Whatever their brand of socialism, the number of active socialists probably remained small. In 1930, J. Henry Stump, then Socialist mayor of the city, reflected: “When I became a member there were only about 20 of us in Reading.” James H. Maurer, who became the local move­ment’s most influential figure, claimed in his autobiography that there were “less than fifty who admitted being Social­ists” in 1901 and that “our meetings were generally at­tended by from six to ten members …. ” Although such estimates may be too low, clearly the movement was nu­merically weak in the early years of the twentieth century. Yet, the Socialists were able to gamer a vote at elections many times their paid membership.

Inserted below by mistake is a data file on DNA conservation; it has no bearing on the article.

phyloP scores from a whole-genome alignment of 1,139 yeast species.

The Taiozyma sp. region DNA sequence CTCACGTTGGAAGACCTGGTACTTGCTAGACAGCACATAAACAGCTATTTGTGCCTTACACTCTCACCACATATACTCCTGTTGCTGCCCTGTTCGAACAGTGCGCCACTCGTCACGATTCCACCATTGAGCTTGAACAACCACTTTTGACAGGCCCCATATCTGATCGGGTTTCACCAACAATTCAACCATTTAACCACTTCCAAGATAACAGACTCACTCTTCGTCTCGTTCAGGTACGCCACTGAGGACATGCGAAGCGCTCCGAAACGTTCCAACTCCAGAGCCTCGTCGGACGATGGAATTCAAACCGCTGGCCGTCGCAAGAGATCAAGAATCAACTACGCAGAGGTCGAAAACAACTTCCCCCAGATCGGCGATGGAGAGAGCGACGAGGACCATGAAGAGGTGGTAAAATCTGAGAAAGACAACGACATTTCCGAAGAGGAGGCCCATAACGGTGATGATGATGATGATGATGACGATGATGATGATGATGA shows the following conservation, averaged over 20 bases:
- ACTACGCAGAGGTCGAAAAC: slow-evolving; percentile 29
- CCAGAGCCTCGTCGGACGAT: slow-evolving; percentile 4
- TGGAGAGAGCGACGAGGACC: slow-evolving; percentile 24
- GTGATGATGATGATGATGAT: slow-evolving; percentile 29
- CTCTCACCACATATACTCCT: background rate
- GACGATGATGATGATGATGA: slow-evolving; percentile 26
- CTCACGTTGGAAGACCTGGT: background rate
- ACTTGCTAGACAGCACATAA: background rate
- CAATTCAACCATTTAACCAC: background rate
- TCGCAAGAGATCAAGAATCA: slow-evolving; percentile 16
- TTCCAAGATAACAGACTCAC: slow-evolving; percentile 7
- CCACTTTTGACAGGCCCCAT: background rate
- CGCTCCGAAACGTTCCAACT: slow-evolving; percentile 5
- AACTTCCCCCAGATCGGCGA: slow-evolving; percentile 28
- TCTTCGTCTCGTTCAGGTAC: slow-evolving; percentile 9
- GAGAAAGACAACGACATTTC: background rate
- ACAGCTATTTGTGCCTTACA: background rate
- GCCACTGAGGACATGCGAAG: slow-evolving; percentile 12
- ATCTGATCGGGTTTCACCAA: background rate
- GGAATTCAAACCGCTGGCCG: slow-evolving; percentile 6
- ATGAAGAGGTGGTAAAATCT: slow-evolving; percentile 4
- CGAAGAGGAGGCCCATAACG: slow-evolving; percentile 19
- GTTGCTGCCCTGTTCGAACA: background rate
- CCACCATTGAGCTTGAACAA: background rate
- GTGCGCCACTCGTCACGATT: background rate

In 1903, Reading Socialists altered the basis of their organization, shifting from a simple city-wide structure called the Local, to one that included ward units as well. Earlier, the party’s strength had centered in the Thirteenth Ward where a Socialist had been elected a precinct inspec­tor of elections as early as 1898. As time progressed, party members felt they could organize branches or clubs in the various wards throughout the city. Late in 1903 the Women’s Socialist Educational League was established. Clearly an auxiliary group, the League would become an important institution. Socialists supported women’s suf­frage in the state, but women usually had a limited part to play within the movement at this time.